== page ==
As usually though, these discussions generated a lot of confusion and “why it didn’t work” moments when we see cases such as Reddit’s hack in August of 2018.

Since this is becoming more and more confusing to many people - including security professionals, I decided to discuss the terminology and explain how any additional security added by 2FA can actually be bypassed by several ways.


Lets make it simple: what is what.

  • xFA: x factors authentication, where x is usually 2 or M[ultiple]. The usual clarification is that each factor may be one of :
    • something you know: e.g. a password or a pin. That is usually called a “knowledge factor”.
    • something you have: e.g. a hardware device such as RSA SecureID. That is usually called a “possession factor”.
    • something you are: e.g. biometrics such as fingerprint, iris recognition etc. That is usually called an “inherent factor”.
  • 2SV: two step verification, which means that there is a verification step after the initial authentication.
  • MITM: Man in the middle. You will see why it’s important.
  • OTP: one time password; typically code generators.

As it should be obvious, these terms have different meaning and they are neither dependent on each other, nor mutually exclusive.
One may have two factors and use them in a single step which is 2FA but not 2SV, or use the second factor as a verification method, in which case it is both 2FA and 2SV. Finally one may use 2 passwords, the one after the other, which is a case of 2SV but not 2FA.
If you look at the image on the top which is found in NIST’s site you may notice that the depicted use case is that the user provides the username and password (first factor) first; the second factor is provided before the user logs in. That is a typical two step verification, and probably a two-factor authentication scenario too.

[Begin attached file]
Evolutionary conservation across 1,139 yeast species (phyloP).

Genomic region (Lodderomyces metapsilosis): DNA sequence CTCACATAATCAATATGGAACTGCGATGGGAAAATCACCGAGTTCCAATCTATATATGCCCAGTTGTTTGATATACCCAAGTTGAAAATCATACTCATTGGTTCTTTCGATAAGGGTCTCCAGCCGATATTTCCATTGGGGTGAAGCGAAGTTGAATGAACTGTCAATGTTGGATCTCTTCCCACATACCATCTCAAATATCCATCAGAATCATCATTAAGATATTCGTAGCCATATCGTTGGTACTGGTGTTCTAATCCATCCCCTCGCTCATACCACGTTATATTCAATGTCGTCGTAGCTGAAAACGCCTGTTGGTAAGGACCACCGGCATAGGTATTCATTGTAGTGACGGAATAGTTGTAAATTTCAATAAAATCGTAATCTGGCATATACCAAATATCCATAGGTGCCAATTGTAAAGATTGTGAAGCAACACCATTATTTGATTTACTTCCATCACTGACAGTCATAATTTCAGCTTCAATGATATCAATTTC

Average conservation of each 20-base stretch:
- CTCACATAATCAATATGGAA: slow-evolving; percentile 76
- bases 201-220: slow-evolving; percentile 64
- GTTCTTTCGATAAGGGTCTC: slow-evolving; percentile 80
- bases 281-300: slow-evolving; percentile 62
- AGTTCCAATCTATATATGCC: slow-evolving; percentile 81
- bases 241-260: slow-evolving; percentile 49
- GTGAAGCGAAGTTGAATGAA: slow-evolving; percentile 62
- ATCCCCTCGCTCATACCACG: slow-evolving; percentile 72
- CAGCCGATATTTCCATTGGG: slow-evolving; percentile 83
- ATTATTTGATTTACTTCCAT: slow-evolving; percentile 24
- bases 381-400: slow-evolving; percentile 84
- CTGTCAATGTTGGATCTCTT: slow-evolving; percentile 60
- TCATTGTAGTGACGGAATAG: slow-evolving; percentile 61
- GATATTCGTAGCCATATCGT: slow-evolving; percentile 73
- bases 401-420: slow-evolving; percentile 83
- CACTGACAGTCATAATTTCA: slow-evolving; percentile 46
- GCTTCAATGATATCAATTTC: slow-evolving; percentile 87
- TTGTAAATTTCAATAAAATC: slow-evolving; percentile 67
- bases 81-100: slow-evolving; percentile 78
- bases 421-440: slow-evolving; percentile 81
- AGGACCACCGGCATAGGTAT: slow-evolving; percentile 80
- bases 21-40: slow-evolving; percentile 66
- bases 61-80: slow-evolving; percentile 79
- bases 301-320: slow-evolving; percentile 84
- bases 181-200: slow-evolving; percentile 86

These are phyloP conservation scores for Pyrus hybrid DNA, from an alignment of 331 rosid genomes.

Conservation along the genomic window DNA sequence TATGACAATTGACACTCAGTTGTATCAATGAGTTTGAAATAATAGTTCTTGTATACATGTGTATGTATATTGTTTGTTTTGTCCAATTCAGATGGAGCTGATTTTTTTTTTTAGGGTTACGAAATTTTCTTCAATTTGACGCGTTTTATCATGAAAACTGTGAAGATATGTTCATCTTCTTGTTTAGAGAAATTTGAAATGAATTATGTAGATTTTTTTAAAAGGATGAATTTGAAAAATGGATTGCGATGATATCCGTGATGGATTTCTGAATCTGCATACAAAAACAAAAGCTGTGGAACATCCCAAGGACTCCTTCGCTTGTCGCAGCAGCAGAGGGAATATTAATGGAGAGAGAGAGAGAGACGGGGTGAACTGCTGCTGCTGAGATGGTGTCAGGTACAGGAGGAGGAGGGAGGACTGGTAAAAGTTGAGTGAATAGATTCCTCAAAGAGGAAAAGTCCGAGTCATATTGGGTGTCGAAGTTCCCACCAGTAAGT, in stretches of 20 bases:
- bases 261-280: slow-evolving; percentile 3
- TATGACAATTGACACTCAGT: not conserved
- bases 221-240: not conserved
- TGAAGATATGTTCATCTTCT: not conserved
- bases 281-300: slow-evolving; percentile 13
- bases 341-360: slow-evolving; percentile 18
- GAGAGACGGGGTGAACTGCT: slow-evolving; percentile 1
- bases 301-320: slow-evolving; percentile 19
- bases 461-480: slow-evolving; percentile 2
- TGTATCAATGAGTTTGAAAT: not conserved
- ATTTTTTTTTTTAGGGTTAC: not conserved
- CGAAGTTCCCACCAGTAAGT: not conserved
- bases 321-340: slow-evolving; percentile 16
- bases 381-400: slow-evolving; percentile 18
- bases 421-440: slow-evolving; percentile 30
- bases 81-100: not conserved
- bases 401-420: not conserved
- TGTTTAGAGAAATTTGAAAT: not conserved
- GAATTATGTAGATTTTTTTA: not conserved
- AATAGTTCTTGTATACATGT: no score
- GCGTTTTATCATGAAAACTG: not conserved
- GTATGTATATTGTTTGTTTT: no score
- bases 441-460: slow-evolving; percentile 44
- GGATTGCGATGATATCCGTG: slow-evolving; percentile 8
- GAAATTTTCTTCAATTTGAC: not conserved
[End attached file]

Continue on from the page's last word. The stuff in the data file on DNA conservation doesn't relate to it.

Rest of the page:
And although 2FA should in theory be more secure than 2SV, it is actually implementation specific how secure it can be.


Based on several recent attacks, the use of SMS as an authentication factor is under scrutiny. That is not surprising because most security professionals know that SMS can be intercepted, or a SIM card can be cloned or swapped without the knowlege. Whoever is promoting the idea that SMS is something you have (possession factor) is in trouble, because if it can be intercepted or cloned, there is no guarantee that you have it - or that you are  the only one to have it. So SMS is considered an unreliable second factor as it does not establish possession. That does not make it a different factor though. It is still in the general area of a possession factor (it’s definitely not knowledge or inherent factor), but a quite unreliable one.


We usually refer to one-time code generators (such as hardware device, mobile phone application or computer application) as potential possession factors. What is the difference from SMS? While SMS must be triggered, an OTP device always generates a random code based on a “seed” that code is confirmed by the server because the server knows that my seed that is in my device can only generate that number at that specific time.
And while the ‘triggering’ factor of the SMS is a problem since it is susceptible to interception, the ‘hardcoding’ of the seed is a different problem but with a similar vulnerability.

"There is no guarantee that I have my hardware device in my hands all the moment when I try to authenticate"